I wouldn't necessarily say our perspective has anything to do with the change in CMB (in regard to the previous conversations). Obviously we may be getting artifacts from the solar system but star systems and galaxies are in every possible direction so it's certainly possible by sheer coincidence that a lot of star systems and/or galaxies (ours included) would be orientated this way.

    Now, my question to the scientists here:
    Is the change in average temperature of the CMB a smooth transition from one side to the other or does it abruptly change?

    If it's a smooth transition then doesn't that imply a location where the big bang began? Or in this case, possibly the location that the meta-stable vacuum bubbled out of the less stable vacuum? If the change in temperature is abrupt, then I don't think any such implications would arise but maybe something else will result?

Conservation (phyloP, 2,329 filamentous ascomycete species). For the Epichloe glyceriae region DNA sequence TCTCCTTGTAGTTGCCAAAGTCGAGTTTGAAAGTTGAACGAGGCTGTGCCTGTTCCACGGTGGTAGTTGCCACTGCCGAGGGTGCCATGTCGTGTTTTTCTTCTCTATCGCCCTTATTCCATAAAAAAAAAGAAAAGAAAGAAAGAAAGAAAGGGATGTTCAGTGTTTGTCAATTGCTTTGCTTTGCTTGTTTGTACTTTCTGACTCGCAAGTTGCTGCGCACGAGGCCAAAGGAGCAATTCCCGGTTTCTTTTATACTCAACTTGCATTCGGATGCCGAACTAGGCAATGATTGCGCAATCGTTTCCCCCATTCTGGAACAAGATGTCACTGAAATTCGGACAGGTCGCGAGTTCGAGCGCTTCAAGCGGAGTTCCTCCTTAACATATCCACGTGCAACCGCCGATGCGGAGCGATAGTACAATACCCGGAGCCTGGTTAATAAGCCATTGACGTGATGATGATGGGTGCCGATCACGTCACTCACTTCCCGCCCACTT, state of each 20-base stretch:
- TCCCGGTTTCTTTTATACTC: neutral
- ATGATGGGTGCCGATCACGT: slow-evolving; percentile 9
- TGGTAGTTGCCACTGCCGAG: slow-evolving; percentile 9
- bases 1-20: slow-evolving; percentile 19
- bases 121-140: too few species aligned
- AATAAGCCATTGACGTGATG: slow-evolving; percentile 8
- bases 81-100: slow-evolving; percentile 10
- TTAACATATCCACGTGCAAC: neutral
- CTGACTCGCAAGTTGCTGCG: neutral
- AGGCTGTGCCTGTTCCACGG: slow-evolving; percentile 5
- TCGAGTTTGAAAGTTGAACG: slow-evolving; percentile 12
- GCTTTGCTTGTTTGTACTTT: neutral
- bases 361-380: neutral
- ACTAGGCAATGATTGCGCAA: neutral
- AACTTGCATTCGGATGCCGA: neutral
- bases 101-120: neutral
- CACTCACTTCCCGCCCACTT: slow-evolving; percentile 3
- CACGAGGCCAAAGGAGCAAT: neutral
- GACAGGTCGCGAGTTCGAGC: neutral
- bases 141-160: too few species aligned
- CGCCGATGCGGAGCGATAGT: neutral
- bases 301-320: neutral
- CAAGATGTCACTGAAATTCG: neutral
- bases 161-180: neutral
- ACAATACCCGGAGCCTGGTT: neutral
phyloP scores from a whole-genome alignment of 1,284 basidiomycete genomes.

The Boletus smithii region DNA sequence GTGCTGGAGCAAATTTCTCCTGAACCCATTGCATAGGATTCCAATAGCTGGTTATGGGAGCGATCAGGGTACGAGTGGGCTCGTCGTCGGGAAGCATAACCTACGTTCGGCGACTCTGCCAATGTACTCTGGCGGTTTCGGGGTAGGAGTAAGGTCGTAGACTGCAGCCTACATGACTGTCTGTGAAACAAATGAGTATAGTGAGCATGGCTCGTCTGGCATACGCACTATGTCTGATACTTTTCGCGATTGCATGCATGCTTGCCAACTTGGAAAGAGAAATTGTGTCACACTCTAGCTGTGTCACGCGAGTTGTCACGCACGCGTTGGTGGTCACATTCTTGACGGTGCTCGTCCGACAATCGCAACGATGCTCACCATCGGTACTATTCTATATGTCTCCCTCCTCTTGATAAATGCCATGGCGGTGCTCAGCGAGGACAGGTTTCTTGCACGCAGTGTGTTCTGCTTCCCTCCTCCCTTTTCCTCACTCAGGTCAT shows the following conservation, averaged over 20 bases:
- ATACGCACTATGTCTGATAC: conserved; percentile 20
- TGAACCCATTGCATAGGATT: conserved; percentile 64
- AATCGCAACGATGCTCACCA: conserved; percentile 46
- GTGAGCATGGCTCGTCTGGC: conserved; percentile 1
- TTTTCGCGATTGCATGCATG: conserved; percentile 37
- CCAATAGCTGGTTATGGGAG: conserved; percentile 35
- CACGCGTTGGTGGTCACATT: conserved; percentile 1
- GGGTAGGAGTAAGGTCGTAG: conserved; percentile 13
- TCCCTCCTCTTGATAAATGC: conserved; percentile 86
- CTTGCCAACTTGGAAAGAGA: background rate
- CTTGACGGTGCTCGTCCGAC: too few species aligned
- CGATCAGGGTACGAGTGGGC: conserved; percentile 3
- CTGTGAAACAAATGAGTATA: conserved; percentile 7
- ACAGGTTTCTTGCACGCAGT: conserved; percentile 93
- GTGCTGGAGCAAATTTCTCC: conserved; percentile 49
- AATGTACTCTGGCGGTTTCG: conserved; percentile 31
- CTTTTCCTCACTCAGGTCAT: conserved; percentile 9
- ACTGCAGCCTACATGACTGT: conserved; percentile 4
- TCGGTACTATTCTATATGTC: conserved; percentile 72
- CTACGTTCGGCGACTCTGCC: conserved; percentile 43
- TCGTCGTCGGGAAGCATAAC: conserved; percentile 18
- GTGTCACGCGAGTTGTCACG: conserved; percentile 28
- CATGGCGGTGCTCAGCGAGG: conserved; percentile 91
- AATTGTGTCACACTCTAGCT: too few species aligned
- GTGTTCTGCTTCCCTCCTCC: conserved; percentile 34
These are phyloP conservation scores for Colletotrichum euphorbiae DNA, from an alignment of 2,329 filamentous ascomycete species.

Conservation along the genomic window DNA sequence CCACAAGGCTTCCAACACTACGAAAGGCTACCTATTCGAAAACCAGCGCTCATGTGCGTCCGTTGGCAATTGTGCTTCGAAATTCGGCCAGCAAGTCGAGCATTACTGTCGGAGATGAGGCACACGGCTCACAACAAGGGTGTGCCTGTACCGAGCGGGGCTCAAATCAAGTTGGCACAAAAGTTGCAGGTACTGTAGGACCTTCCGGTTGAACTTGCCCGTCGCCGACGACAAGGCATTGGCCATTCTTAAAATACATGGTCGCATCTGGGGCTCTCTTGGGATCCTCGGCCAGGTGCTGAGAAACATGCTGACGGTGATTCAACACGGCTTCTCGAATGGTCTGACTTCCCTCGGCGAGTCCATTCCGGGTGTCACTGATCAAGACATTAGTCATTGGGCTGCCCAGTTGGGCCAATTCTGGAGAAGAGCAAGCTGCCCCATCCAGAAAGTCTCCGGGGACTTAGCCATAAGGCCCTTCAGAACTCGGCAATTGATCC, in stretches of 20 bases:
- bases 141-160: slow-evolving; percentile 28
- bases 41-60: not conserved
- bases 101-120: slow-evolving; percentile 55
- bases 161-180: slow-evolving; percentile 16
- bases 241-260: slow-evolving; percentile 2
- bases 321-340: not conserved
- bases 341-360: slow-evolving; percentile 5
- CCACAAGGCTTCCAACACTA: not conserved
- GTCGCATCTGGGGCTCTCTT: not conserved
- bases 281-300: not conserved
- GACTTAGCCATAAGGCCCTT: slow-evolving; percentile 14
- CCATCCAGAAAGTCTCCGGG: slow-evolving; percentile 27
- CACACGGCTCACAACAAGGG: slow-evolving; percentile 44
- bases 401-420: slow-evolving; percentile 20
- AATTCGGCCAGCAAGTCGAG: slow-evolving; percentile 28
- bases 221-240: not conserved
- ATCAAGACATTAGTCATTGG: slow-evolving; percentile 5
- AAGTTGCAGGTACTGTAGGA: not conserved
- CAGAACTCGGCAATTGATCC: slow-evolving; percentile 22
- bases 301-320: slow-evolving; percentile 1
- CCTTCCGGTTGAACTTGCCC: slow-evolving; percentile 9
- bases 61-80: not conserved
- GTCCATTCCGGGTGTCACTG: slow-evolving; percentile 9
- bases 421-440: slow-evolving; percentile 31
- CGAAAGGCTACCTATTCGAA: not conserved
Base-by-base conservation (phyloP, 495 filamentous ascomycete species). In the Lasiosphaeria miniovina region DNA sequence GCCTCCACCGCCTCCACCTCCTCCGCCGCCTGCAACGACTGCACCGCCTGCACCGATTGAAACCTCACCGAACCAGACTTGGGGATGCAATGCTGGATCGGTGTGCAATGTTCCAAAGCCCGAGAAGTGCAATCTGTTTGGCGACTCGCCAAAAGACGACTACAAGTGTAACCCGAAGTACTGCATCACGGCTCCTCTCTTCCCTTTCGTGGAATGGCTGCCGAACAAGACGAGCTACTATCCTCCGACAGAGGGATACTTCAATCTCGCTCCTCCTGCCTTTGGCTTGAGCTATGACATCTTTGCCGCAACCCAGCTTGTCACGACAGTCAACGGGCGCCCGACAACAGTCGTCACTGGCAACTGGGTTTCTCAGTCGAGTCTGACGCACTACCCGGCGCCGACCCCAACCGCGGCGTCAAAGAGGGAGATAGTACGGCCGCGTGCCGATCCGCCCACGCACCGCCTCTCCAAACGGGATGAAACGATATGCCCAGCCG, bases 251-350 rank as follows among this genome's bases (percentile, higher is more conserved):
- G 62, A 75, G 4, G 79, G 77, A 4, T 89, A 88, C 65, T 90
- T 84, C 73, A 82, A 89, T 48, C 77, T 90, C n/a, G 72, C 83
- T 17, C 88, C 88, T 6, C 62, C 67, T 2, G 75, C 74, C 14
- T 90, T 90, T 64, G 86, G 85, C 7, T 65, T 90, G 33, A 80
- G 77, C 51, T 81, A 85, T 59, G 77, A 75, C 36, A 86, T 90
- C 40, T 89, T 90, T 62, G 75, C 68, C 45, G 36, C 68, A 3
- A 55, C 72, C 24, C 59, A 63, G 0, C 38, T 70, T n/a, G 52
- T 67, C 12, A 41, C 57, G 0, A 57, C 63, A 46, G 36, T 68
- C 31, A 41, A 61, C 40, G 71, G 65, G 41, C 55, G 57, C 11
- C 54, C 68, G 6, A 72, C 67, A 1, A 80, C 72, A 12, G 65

I don't think a vacuum bubbling out of a previous vacuum really changes big bang theory all that much other than it has a start point and is likely still expanding and converting space somewhere wayyy beyond the visible universe. Obviously the closer to the start location the cooler. Aside from that it would still bubble just like the big bang except instead of occurring in all of space at once, it's only happening at the edges and moving outward very quickly.

    I want to apologize for my wild speculation. I'm just putting this together with the recent Higgs news because it's on my mind.
     
  20. Mar 24, 2013 #19

    Drakkith

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    It's very smooth as far as I know. The small scale fluctuations can be abrupt, but the overall difference is minor and on a larger scale.

    No.
     
  21. Mar 25, 2013 #20
    What kind of new physics can produce these CMB anomalies observed at large angular scales? I think it might be related to quantum gravity as they may hint at physics at the time of big bang that's amplified by inflation